Cornet 2 Build Finished but some problems with voltages and noise. Advice please

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peter_g

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Hello all

I have just completed my build which overall went very well.

I have a stock build with Auricap upgrade and anodized Lansing chassis.

Some of the test voltages are a bit out of spec, the heater voltage low and I have a bit of noise as follows:
.

Nominal Supply voltage 240v – measured 236v  (UK based)



Test value v   Measured v

365      355

Left      Right

155      182      172
150      163      154
150      139      138
330      324      325
300      296      297

R223 upside   7.22v
R223 downside (heater voltage)   5.5v

I don’t have access to a scope or inverse RIAA filter at the moment so have not been able to test the output.

I have however tried it through my system and it sounds very good –even at this early stage musically better then the Trichord I have been using to date.

However there is some noise – a combination of hum and hiss (which I think is what some refer to as valve rush).

I am using an Origin Live Aladdin moving iron cartridge (a Soundsmith derivative) which has a low output (2.2mV) and therefore I need to crank it up a bit more than a normal MM with something like 5mV. This makes the system a bit more sensitive to noise and I an finding the current levels a bit distracting at medium to high listening levels during quiet passages.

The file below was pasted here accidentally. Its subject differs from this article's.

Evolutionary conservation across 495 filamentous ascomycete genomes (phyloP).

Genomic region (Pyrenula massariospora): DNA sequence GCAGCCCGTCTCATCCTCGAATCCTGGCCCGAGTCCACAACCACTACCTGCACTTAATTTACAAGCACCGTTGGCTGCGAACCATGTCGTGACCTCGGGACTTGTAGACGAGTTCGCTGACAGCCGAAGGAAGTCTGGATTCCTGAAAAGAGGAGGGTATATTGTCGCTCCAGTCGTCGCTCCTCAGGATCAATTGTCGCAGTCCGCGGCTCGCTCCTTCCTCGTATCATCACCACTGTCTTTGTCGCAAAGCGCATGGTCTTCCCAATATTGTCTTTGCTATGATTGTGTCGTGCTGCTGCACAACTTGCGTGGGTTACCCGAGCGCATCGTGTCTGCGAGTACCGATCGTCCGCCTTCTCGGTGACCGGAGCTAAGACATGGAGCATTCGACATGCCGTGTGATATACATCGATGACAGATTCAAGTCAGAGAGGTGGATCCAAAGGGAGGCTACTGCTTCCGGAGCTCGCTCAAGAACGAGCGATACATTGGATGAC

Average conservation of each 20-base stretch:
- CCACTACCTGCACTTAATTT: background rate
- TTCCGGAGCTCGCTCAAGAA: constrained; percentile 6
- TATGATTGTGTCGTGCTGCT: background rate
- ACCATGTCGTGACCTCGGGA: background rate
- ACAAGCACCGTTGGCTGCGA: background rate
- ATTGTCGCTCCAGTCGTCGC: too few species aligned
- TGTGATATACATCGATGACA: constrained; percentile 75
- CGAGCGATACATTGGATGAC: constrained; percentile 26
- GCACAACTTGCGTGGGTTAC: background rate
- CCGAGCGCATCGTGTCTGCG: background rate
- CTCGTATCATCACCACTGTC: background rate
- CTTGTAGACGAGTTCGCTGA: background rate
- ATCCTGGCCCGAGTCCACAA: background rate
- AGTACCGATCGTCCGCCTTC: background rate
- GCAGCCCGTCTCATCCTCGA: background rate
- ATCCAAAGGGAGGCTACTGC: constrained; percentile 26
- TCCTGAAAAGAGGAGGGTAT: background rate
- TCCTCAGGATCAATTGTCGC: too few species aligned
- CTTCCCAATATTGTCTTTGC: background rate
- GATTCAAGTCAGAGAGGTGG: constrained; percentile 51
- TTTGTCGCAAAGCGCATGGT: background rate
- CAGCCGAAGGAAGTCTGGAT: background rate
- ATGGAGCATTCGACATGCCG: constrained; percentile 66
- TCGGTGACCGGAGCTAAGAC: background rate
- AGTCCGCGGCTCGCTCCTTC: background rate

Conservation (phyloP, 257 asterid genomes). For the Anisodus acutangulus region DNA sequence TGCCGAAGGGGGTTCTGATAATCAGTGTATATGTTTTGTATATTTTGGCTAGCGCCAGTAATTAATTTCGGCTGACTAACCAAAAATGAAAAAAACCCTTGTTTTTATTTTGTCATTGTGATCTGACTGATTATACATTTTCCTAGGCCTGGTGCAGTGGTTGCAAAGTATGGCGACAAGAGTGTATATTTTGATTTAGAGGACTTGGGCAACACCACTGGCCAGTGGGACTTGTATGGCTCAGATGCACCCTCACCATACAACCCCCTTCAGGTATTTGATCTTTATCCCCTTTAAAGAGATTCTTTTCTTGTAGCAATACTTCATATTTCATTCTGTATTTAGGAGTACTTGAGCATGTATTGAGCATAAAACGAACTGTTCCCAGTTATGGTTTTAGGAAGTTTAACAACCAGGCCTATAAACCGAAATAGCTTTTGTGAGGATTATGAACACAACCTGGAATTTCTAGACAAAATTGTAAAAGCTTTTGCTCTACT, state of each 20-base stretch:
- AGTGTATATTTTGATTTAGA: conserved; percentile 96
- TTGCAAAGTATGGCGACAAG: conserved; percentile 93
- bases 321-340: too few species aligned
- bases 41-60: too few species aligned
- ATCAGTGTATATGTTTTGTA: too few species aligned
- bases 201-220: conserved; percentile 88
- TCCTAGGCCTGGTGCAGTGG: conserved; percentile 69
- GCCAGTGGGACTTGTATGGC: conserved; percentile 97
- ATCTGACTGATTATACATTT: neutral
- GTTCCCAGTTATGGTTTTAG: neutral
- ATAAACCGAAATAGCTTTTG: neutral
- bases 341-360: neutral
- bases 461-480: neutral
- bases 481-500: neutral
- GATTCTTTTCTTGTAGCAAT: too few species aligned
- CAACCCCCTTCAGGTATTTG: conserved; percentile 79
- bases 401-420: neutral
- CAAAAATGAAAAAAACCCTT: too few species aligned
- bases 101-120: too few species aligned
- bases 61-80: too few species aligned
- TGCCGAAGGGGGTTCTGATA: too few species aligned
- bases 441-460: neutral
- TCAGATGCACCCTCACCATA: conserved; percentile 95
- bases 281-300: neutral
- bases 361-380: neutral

So with regard the test voltages I looked at some previous posts and have tried re-flowing the solder joints on R206 but this made no difference so I will replace these to see if that helps

The low heater voltage has also been reported and I intend to change R223 to around 1.1ohm to bring the voltage up to 6.2v.

I would like to know if this is needed just to improve valve life or can I expect other improvements?

With regard to noise:

1)   I swapped the 12AX7s around and there was a noticeable improvement in both hum and hiss.  I tried this several times with the same result. So I guess I have at least one dodgy tube. These tubes are Russian made Mullards from AES. I would like to replace these with better quality tubes with a low noise floor and would be really grateful if anyone could recommend some which they have found to perform well and most importantly quietly.

I am using a JJ electronic 12AU7 and a  Sovtek 5Y36T. Again any advice on improvements would be much appreciated. This is my first valve project and I am beginning to understand  what tube rolling is all about☺



2)   I have used pcb mounted RCAs as I thought this would reduce the level of hum but if anyone has found chassis mounted jacks better I will try this. I have made sure there is no grounding between the cable jacks and the chassis and also got a good ground from my turntable. When I disconnect the input cable from the Cornet the hum reduces but there is still a hiss. I have tried the cable connected to the Cornet but not to the TT and this increases hum and is sensitive to position and reduces when I touch the jacks  but I guess this is not too surprising.